Beards, Fear & Incompetence: A Dwarf Fortress Diary (Part 2)


Oh my holy fuck.

As you might remember, our last Dwarf Fortress diary ended with the arrival of a few immigrants.

Forty cockbastarding four of them turned up at the gates at the start of Autumn, banging their great big hammy hands against the fortress door (which didn’t crumble directly off its hinges; that’s something I suppose), and with great reluctance the resource-sucking tide was allowed in.

It was at this point I realised just how many of the new arrivals were in fact children; useless little coagulants in your finely oiled system who can’t be made to work on specific tasks. There were twenty of the little bastards:- cockroaches who so far as I can tell exist only to eat your food and drink your booze while doing whatever the red hell they like.

I fucking hate children in real life and I fucking hate children in Dwarf Fortress too.

Luckily, once the immigrants had arrived, dumped their belongings and realised that I had no beds for them to sleep in nor any rooms to put any beds in, Autumn was largely uneventful.

Apart from the whole nasty business with Fikod Likoteral that is.

Fikod was the newly appointed head of our military (mainly because he had no discernable skills of any use, but was capable of holding the axe I had bought him) and I was in the process of fine tuni- trying to set u- crying at-

I’ll be honest. I have no fucking clue how Dwarf Fortress’ military screen works. I can equip my soldiers with weapons and armour, but that is it, I’m afraid. The bits of the game actually tasked with making them militarily useful might as well be written in bloody Sanskrit for all the use they are to me, and as such my military force is one in name only.

An indecipherable menu, yesterday.

So, just to recap: Fikod was so stupid that he was considered an idiot in a society that lets children drink as much wine as they like, and because of this he had been put in charge of the fortress’ protective force, which consisted entirely of two braindead dwarves with no military understanding whatsoever.¬†What’s insane is that at the time, Dwarf Fortress makes this sort of thing seem like a good idea. It’s like that friend who encourages you to drive home after eight hours in your local.

To be honest with you, what Fikod was or wasn’t was largely academic, as not long after the immigrants arrived he was taken with a Fey mood. I had absolutely no clue what that meant, but some frenzied Googling (one thing DF does very well is make you panic and flail at a game that probably spends more time paused than not) revealed that this mood that had struck Fikod meant he was telling me that he wanted to make something; he’d been commanded by whatever God he followed to do this, and nothing I or anyone else could do was going to stop him from trying to make it.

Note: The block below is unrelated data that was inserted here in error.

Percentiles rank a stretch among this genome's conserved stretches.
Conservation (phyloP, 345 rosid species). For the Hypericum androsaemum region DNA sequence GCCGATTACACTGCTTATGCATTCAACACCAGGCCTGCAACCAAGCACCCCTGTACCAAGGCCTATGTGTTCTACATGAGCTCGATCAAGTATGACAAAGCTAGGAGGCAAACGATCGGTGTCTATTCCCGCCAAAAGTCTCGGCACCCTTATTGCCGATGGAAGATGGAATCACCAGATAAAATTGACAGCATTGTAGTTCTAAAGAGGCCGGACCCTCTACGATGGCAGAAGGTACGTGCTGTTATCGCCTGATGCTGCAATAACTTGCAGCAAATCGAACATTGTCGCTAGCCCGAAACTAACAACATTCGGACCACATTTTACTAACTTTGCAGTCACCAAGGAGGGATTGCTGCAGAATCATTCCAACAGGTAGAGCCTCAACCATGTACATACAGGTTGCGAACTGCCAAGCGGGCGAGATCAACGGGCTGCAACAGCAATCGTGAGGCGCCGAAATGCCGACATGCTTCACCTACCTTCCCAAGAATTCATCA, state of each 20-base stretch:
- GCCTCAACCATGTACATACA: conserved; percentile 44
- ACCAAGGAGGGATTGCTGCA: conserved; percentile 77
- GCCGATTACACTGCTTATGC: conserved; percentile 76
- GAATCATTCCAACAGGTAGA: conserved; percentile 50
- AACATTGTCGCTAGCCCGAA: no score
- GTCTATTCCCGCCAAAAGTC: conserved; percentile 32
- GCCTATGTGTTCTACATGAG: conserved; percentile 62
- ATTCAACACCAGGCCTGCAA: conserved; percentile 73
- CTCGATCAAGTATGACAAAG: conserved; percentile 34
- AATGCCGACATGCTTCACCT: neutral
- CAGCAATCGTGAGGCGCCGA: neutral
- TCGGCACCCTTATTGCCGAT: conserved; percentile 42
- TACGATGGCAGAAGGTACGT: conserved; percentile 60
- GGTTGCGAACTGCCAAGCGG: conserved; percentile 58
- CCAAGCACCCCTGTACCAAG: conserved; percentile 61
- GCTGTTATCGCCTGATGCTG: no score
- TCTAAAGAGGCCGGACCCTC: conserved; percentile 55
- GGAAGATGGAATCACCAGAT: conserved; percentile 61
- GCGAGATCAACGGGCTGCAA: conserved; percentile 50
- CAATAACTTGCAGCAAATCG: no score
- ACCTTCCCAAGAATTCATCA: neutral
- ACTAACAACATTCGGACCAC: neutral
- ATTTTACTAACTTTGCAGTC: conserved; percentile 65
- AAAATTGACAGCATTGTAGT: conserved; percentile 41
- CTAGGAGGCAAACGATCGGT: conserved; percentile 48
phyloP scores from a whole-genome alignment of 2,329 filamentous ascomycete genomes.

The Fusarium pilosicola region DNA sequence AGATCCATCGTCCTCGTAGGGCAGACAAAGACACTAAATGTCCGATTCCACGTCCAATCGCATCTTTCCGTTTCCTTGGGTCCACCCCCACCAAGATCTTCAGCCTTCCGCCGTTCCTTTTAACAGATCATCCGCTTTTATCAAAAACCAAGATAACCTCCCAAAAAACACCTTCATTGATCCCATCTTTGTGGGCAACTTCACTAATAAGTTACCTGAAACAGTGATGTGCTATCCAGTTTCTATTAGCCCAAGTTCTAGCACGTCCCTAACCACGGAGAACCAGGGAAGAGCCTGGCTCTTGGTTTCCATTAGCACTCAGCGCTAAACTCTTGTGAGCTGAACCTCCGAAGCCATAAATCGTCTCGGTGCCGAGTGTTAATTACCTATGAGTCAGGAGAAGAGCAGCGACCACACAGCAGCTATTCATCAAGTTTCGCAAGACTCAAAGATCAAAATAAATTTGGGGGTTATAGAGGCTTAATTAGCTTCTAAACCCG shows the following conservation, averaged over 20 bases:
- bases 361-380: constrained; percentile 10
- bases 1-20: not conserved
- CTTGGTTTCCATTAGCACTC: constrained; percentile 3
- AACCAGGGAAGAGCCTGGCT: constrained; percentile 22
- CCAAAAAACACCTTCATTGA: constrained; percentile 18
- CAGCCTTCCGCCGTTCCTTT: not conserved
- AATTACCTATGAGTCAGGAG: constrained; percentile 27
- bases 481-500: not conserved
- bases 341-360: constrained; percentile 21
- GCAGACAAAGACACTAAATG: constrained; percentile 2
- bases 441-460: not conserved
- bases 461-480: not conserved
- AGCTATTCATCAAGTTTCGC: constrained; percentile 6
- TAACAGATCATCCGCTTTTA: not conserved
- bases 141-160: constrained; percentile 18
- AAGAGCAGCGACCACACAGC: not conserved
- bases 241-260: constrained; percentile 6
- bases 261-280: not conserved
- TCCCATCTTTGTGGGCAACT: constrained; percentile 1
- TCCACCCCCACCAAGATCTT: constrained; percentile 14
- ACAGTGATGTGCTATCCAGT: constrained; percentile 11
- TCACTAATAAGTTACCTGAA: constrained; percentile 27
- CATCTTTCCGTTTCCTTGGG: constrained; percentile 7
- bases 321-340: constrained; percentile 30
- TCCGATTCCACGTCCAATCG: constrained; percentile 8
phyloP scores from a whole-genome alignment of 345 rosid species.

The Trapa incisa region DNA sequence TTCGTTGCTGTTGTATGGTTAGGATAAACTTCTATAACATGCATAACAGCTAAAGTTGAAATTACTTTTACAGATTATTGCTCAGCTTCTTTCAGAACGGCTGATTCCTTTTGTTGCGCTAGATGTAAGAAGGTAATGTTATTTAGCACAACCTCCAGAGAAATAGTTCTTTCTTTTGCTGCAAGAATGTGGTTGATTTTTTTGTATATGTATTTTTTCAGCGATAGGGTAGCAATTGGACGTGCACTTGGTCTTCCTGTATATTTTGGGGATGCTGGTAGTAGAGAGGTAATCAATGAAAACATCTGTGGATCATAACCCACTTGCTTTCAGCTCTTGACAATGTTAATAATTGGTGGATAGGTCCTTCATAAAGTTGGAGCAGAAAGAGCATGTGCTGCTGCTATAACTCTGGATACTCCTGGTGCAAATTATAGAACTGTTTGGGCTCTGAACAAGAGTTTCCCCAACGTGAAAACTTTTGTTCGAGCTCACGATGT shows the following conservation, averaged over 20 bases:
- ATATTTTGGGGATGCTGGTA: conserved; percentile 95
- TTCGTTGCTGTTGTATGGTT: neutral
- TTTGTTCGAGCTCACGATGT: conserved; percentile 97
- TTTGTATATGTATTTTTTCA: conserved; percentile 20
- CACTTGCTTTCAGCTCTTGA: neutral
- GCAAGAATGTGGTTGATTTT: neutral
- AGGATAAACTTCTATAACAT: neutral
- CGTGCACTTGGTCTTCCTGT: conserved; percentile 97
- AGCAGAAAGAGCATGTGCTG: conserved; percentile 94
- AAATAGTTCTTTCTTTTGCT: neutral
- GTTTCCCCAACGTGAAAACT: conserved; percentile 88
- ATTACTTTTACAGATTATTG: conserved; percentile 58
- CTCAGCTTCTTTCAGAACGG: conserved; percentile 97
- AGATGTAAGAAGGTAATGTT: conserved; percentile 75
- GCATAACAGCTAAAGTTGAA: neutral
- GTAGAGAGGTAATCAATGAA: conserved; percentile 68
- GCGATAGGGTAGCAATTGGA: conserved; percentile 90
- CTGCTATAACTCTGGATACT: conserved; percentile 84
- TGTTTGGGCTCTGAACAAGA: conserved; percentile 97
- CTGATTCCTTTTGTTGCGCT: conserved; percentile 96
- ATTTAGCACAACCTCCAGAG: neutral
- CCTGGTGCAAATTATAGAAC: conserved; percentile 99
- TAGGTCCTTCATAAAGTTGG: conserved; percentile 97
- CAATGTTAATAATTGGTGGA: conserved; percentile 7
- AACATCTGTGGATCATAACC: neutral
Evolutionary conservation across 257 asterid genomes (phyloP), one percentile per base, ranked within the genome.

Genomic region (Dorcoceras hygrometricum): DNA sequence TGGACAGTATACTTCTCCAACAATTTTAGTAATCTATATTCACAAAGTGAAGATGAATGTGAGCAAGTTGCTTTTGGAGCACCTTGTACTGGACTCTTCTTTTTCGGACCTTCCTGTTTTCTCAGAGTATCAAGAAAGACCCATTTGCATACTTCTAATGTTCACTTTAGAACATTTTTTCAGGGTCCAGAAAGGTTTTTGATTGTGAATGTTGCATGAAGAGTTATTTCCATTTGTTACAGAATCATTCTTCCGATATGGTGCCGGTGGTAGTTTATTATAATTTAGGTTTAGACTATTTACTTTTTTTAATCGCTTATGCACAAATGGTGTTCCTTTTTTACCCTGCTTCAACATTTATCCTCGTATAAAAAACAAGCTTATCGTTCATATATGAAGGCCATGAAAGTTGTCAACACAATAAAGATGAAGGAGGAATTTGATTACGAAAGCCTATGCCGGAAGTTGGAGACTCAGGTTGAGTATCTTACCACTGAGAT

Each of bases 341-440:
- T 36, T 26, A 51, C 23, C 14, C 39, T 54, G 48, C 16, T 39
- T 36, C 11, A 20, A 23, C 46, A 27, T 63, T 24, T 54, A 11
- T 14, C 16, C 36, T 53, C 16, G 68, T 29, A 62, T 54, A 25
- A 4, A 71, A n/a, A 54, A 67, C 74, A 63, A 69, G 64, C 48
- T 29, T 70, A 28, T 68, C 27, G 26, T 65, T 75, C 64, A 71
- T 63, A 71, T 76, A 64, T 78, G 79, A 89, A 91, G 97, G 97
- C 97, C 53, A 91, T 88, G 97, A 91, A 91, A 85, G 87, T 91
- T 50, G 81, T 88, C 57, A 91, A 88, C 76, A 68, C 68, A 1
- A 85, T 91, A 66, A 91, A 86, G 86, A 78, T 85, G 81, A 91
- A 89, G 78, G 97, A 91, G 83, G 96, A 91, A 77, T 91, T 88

After painstakingly working out what kind of workshop the picky little weirdo wanted (and building it for him, because I’d read that Dwarves who don’t get to fulfill their insane crafting wishes get a little bit… well, more on that later), I watched him storm in there and immediately start drawing pictures of what he needed in order to create his God-commanded masterpiece.

He drew pictures of cloth.

I had loads of cloth, but it seems that when a Dwarf becomes a vessel of the Gods to whom they are dedicated, they become choosy little pricks who won’t actually properly fucking explain what they need; just drawing pictures or mumbling vagaries about materials they need. I spent ages throwing every different type of cloth I had at the struggling artist whilst he continued doing drawing after drawing after shit-flipping-toss-bastard drawing – but obviously none of these kinds of cloth were good enough for him, because he never got what he wanted and as such slipped into a terrible depression.

Obviously the other Dwarves in the fortress figured that this was the optimum time to throw a party, so a huge number of them decided to stand around in the dining hall and have a grand old time (for almost the entire season), while one of their number wandered the fortress, so morose he had stopped drinking, before finally dropping dead of thirst in the same room as the party.

Now, you’d expect that would properly ruin everyone’s day: You’d figure that they’d at least stop doing “Oops Upside Your Head”.

The party continued as Fikod’s corpse rotted.

Then some traders arrived and set up in the trade depot, wondering why nobody was coming to see them (which was down to two things: everyone was busy having a little Dwarven Hoedown, but mainly because I hadn’t figured out how trading worked). Their patience quickly grew thin.

That was pretty much Autumn. One dead, a frankly outrageous number of grasping infants stealing my food and booze, and a bunch of traders stood in the hallway that I haven’t even begun to work out how you’re supposed to interact with.

What “Fun”.